In an original contribution to Brasil Wire, David Deccache, Economist and technical adviser to the Brasilian Congress for the PSOL party, details how a deal struck between British Minister of Commerce Greg Hands and the illegitimate Michel Temer government is unethically benefiting the British petroleum industry on the backs of the Brasilian people.
by David Deccache.
“Underdevelopment is not, as many people think, the scarcity or lack of development. Underdevelopment is a product of development, an inevitable result of colonial or neo-colonial economic exploitation, which continues to exert itself on diverse regions of the planet.” -Josué de Castro, in “Geopolitics of Hunger.”
The British newspaper the Guardian recently accused British Minister of Commerce, Greg Hands, of meeting with Paulo Pedrosa, the Brasilian Minister of Mines and Energy, last March to advance the interests of the BP, Shell and Premier Oil petroleum corporations with measures that would weaken tax and environmental laws and local hiring policies. The accusation was based on a diplomatic telegram that was obtained and released by Greenpeace.
A few months later, in August, the Temer government issued the so called “Trillion Real Decree”, (MP 795) which grants enormous and unjustifiable economic benefits to petroleum multinationals including, obviously, British corporations. Decree 795, together with other related decrees, brings the following benefits to foreign petroleum multinationals:
- A guarantee that all petroleum and natural gas extraction and production expenses can be deducted from foreign companies’ taxes.
- Suspension of requirements for the payment of import taxes, taxes on industrialized products (IPI) and of contributions for the PIS/Confins tax for imported goods that will stay in the country and be used in extraction, development and production of petroleum and its derivatives.
In October the lobbying efforts of the British Minister produced their first concrete results: BP and Shell won the majority of the deep water drilling licenses in the Second and Third round of the Brazilian National Agency of Petroleum, Natural Gas and Bio-fuels (ANP) privatisation auctions. The British/Dutch multinational Shell won the bid in two of the three areas auctioned off in the 2nd round and another area in the third. The company is still competing for the remaining areas that will be auctioned off.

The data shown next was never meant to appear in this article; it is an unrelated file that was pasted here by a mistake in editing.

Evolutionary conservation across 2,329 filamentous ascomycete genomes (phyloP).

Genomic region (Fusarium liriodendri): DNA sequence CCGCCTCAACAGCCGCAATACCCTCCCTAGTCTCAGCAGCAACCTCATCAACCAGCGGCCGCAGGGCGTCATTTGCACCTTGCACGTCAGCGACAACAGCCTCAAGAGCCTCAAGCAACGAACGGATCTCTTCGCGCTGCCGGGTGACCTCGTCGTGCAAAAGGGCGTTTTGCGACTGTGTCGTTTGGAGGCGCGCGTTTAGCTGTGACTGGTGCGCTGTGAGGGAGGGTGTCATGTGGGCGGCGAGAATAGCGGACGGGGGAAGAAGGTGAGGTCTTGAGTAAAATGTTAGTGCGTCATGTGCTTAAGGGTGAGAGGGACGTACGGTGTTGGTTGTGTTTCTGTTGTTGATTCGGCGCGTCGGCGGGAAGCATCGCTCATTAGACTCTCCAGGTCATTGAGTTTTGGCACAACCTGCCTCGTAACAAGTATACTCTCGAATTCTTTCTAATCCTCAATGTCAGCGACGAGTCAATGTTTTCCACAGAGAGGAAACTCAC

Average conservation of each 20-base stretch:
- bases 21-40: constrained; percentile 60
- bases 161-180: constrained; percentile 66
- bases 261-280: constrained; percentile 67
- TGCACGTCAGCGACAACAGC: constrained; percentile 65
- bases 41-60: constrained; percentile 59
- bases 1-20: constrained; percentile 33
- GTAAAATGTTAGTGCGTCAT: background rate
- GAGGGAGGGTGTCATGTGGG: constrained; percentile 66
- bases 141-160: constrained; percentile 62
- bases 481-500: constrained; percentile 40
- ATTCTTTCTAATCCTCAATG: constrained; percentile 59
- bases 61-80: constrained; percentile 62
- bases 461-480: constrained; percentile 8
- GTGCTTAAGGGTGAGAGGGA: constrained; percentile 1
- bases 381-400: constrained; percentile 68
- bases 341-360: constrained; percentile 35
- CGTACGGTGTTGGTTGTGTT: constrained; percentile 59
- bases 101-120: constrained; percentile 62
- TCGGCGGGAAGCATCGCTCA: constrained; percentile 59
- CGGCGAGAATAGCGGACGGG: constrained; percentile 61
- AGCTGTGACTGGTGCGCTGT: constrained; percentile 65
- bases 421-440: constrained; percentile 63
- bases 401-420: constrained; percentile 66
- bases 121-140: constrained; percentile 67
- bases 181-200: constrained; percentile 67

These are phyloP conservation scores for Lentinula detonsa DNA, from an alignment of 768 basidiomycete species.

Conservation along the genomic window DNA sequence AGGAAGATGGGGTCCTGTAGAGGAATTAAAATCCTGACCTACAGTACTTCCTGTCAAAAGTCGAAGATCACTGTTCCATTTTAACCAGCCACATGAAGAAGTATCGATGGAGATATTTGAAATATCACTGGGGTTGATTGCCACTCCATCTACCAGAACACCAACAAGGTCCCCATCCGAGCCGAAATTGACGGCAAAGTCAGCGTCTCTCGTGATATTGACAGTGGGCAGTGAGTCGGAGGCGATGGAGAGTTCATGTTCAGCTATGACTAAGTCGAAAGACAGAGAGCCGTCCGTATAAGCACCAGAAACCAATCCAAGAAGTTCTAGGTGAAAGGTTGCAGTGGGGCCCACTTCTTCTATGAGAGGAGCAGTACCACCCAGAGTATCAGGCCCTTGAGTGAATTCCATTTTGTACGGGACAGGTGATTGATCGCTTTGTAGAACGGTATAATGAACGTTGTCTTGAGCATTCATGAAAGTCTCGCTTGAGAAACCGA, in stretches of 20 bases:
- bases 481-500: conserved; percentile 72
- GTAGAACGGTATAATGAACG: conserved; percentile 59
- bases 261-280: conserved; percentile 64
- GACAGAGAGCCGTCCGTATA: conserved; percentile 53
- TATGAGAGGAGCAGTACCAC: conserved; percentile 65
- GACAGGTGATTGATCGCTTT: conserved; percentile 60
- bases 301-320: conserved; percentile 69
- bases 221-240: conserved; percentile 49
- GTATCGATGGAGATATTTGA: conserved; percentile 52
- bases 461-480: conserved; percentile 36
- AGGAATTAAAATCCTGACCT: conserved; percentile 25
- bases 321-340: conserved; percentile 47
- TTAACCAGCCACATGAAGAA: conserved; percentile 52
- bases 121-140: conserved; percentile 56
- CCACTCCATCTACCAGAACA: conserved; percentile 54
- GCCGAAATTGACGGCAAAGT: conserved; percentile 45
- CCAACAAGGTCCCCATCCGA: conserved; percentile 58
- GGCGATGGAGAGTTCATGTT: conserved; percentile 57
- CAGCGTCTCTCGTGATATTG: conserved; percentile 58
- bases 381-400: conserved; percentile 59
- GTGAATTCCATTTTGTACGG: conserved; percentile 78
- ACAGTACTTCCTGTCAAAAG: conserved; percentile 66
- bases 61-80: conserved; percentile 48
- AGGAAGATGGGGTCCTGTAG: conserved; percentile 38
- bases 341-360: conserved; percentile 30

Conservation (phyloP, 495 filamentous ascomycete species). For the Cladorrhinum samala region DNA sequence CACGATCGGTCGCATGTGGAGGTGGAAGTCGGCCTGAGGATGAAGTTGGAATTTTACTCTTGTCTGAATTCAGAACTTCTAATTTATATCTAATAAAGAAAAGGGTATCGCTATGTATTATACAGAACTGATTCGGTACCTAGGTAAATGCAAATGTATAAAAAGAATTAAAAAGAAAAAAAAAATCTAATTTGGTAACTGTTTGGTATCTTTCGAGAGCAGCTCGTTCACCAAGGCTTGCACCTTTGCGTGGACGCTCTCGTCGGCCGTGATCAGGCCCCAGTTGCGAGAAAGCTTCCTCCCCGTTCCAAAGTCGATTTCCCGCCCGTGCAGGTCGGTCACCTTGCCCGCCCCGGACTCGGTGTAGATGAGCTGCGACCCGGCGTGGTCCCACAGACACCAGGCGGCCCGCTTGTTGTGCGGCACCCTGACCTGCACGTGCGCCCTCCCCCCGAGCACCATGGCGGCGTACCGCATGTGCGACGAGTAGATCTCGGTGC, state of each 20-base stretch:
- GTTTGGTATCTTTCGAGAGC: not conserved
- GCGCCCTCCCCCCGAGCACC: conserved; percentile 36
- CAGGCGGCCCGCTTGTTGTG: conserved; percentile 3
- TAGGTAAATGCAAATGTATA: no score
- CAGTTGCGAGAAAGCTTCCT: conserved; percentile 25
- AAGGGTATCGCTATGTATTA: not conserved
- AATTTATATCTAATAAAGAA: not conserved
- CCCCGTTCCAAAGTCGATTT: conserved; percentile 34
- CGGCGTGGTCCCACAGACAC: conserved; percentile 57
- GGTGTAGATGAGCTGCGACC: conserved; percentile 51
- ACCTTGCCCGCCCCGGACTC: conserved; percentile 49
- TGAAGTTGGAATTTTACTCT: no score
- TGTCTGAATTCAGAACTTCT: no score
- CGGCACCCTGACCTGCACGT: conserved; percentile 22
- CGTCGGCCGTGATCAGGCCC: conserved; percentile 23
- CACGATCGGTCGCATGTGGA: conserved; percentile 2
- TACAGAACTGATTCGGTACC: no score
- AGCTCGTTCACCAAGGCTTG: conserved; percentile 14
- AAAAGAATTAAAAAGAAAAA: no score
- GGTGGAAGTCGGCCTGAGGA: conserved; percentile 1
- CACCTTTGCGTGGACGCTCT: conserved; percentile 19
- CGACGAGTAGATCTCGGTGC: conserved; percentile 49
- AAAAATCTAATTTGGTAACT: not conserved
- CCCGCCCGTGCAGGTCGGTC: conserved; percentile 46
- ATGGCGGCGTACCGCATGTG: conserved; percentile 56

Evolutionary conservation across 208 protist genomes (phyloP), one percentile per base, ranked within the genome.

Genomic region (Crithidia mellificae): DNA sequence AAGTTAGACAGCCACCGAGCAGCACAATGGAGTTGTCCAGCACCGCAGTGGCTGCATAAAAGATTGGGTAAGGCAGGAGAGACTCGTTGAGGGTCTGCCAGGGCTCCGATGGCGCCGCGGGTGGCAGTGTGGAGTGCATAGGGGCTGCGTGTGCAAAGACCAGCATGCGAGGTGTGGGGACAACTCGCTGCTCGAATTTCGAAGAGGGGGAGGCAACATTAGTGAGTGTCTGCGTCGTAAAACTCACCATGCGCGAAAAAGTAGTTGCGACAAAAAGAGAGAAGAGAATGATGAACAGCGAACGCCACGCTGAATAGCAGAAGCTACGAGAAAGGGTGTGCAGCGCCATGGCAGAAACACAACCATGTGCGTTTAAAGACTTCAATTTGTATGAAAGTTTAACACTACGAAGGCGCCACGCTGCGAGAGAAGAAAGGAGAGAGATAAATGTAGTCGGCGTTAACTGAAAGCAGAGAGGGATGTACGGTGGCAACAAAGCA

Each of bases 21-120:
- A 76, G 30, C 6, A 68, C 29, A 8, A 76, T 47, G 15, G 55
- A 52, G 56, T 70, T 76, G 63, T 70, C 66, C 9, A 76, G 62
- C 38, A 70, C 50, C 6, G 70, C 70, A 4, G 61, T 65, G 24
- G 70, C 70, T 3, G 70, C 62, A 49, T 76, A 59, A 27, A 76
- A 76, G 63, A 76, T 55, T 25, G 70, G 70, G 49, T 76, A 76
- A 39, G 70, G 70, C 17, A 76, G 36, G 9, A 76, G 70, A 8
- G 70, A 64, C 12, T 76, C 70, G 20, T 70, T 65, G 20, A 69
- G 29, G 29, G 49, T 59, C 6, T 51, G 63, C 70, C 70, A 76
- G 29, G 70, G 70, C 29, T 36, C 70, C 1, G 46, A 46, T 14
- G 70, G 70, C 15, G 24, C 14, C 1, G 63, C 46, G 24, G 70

These tax incentives are predicted to cause a loss of approximately R$16.4 Billion to the Brasilian government in 2018. The long term loss caused by tax abatement for extraction in the Pre-Salt offshore oil fields could surpass R$1 Trillion, according to a technical document produced by Congress’ legal advisers. A recent complaint issued by the Brasilian Petroleum Workers Union SINDEPETRO, clearly breaks down the issues at hand.
SINDEPETRO’s official complaint is built on two basic lines of argument. The first deals with the ridiculously low values raised by the government in the series of oil auctions that have recently occurred. The second raises suspicion of influence trafficking between petroleum multinationals in developed nations and governments in developing nations. Both points are exemplified in the complaint as follows:
- The Carará oil field in the Santos Basin has a potential to produce 2 billion barrels of petroleum, according to information from the Brazilian Federation of Geologists based on data from Petrobras. However, these reserves, which are worth $97 Billion dollars were auctioned off for $2.5 billion dollars.
- Petrobras made a deal with the French petroleum corporation Total which involves turning over 22.5% of the drilling rights to the Iara oil fields and 35% of the Lapa oil fields, both located in the offshore Santos Basin. But Total recently signed a deal in the United States, in which it admitted guilt in practicing corruption and paid a fine of approximately usd$400 million dollars. Total admitted that it made illegal payments to a top Iranian government official to obtain drilling concessions for petroleum and natural gas in extremely advantageous and immoral conditions.
These acts imply a transfer of wealth from peripheral countries to the rich, central countries, which increases inequality between nations and reinforces underdevelopment. It is clear that the Coup d’etat against president Dilma Rousseff resulted in the accelerated delivery of national resources and there are clear indications of fraud in the auctioning off of our enormous and valuable mineral wealth. In other words, a profound level of corruption hides behind the Temer Government’s neoliberal ideology.
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